How to Safely Run on Sand Without Getting Hurt

Running on the beach can be a peaceful, beautiful running experience. It can also help make you a stronger runner. Research has found that beach running can improve cardiovascular endurance and improve running speed.

Running on sand, especially dry sand, is tougher than running on pavement. So you'll definitely work harder on the beach. But being able to jump in the water after you're finished will make it worth your effort. Be prepared with these safety tips before you go.

Start on Wet Sand

Mixed race woman running on beach
Blend Images - Erik Isakson/Brand X Pictures/Getty Images

If you're new to beach running, start out on wet, firm sand. It's much easier to run on than sand that is soft and dry. For this reason, low tide is a great time to go for your beach run.

If you're unsure when tide is low, the National Oceanic and Atmospheric Administration (NOAA) offers an online Tide Predictions search page. This will tell you roughly what time tide is lowest based on geographical location.

Once you get used to running on wet sand, slowly add 2- or 3-minute intervals on the softer sand, returning to the wet sand in between. Once you begin to get used to running on dry sand, start running on it for longer stretches.

Stick to Flat Ground

View of Jaco Island in the distance with white, sandy beach in the foreground

urf / Getty Images

Running on a beach that's sloped can lead to injuries. It's also much easier to fall and injure yourself when running on a banked surface. Therefore, it's best to stick to a beach that is relatively flat.

If you're planning to run while on vacation, do an online search for "best running beaches" followed by the location you're visiting. This can help you identify some of the flatter beaches other runners prefer in that area.

Don't Expect to Run Your Usual Pace

Running on the beach is harder than running on the pavement or on a treadmill. It not only increases your heart rate more significantly, but it also greatly increases your training load.

Don't overdo it by trying to keep a running pace that is too high. Start slow and, as you get more used to sand running, you can increase your pace over time.

Stay Hydrated

Runner Drinking Water
Runner Drinking Water. Photo by George Doyle

To prevent dehydration and other heat-related illnesses, make sure you hydrate properly. This requires ensuring that you have plenty of water available before, during, and after your beach runs.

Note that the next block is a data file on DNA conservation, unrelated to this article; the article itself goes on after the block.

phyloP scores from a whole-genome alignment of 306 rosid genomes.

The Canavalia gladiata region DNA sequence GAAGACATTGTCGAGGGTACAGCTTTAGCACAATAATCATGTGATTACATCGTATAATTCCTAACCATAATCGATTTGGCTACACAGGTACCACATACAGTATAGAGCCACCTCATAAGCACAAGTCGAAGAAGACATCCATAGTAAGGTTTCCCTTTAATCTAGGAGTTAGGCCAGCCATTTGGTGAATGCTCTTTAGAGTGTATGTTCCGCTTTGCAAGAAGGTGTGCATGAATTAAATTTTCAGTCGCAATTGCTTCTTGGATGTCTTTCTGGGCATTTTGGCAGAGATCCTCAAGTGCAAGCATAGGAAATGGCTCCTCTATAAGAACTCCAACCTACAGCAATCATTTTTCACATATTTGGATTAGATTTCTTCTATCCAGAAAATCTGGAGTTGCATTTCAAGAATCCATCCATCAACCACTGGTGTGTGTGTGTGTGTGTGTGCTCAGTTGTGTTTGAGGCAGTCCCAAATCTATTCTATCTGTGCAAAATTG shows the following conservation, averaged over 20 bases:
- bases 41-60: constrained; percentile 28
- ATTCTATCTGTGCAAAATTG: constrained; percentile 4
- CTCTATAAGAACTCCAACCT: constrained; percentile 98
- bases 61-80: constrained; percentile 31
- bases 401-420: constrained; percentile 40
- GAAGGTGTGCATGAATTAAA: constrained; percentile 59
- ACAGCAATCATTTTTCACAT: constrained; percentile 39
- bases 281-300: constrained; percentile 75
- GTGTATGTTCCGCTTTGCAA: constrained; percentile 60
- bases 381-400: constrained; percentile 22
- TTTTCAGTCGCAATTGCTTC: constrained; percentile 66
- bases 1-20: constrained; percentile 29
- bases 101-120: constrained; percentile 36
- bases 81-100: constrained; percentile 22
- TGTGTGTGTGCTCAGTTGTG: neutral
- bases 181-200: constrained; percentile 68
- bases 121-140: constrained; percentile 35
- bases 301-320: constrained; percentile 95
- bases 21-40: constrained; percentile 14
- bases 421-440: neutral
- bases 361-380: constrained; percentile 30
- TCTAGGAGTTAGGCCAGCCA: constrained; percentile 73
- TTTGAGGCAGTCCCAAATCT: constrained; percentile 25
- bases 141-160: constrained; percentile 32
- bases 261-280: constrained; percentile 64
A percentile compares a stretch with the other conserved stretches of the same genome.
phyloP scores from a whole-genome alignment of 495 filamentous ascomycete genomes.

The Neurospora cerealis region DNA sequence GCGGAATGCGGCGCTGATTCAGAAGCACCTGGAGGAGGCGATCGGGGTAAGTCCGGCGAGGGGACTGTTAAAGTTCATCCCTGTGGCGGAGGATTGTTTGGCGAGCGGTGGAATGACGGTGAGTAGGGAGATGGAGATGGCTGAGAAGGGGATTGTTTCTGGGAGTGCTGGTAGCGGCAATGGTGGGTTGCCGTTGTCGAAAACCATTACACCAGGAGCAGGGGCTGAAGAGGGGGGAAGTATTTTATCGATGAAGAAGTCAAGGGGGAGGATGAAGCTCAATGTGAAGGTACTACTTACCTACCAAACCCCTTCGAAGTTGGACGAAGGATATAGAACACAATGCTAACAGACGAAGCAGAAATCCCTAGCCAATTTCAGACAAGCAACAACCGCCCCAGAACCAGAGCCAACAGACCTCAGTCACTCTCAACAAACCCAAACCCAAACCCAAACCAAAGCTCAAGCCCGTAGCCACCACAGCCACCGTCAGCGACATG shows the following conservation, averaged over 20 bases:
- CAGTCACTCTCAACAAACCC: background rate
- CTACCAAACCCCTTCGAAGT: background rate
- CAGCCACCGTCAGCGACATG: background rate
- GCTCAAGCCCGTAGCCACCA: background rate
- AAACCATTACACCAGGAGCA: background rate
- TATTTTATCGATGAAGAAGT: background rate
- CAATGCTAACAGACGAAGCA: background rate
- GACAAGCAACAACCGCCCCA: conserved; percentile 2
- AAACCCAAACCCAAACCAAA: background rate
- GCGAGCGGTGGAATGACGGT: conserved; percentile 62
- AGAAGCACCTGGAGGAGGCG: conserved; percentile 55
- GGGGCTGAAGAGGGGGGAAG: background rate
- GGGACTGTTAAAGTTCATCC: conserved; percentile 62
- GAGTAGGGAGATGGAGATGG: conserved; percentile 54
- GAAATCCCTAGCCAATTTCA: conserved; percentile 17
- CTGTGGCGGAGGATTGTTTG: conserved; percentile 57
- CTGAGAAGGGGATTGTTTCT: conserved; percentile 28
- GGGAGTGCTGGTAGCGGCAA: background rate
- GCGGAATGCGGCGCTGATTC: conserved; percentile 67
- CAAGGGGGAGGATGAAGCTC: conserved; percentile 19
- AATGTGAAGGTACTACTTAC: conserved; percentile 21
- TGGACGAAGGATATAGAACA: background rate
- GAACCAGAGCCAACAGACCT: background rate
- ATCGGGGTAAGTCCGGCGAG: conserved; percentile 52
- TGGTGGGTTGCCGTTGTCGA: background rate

The National Academy of Sports Medicine (NASM) recommends:

  • Before exercise: 14 to 22 ounces of fluids approximately 2 hours before the physical activity
  • During exercise: 6 to 12 ounces of water or sports drink every 15 to 20 minutes
  • After exercise: 16 to 24 ounces of water or sports drink for every pound lost during the exercise session (which requires that you weigh yourself before going out for your run)

Thirst isn't always the best indicator of when you need to drink, because it generally doesn't appear during exercise until you've lost around 2% of your body mass. That means that you're already dehydrated.

If there aren't any water fountains along your path, carry a water bottle with you, or carry some cash to buy bottled water at a store near the beach.

Ease into Barefoot Running

Barefoot Running
Barefoot Running. Photo (c) Cameron Spencer / Getty images

Barefoot running is a good way to build up strength in your feet. But because we're used to wearing shoes all the time, our feet are not nearly as strong as they could be.

If you start running barefoot on the beach too fast or too frequently, you could injure yourself. Running without supportive shoes on sand can lead to or worsen plantar fasciitis, ankle sprains, or Achilles injuries.

If you really want to run barefoot on the sand, start out with short runs—just 15 minutes or so—to build up some strength in your feet. And, of course, be on the lookout for broken glass and seashells.

Protect Your Skin

Running on the beach usually means that you're in direct sunlight, so make sure you put on some sunscreen. This can keep you from getting burned while also helping to protect you from sun-induced skin aging and skin cancer.

The American Academy of Dermatology Association recommends choosing a broad spectrum sunscreen with an SPF of 30 or higher that is water resistant. Wearing sun-protective clothing can help too.

Also, try to avoid running between 10 a.m. and 4 p.m., when the sun's intensity is at its greatest (even during the winter). The sand reflects the sun, increasing your risk of a burn.

Have a Pair of Beach Running Shoes

Running on the beach at sunset


There aren't specific shoes made for beach running, but you're better off dedicating a pair of your running shoes for beach runs. That way, you don't have to bother trying to get all the sand out of your shoes after your runs.

They may also get wet, so you might want to have two pairs handy if you plan to run at the beach regularly. You don't want to have to wait for them to dry out before you can hit the sand again.

9 Sources
Verywell Fit uses only high-quality sources, including peer-reviewed studies, to support the facts within our articles. Read our editorial process to learn more about how we fact-check and keep our content accurate, reliable, and trustworthy.
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By Christine Luff, ACE-CPT
Christine Many Luff is a personal trainer, fitness nutrition specialist, and Road Runners Club of America Certified Coach.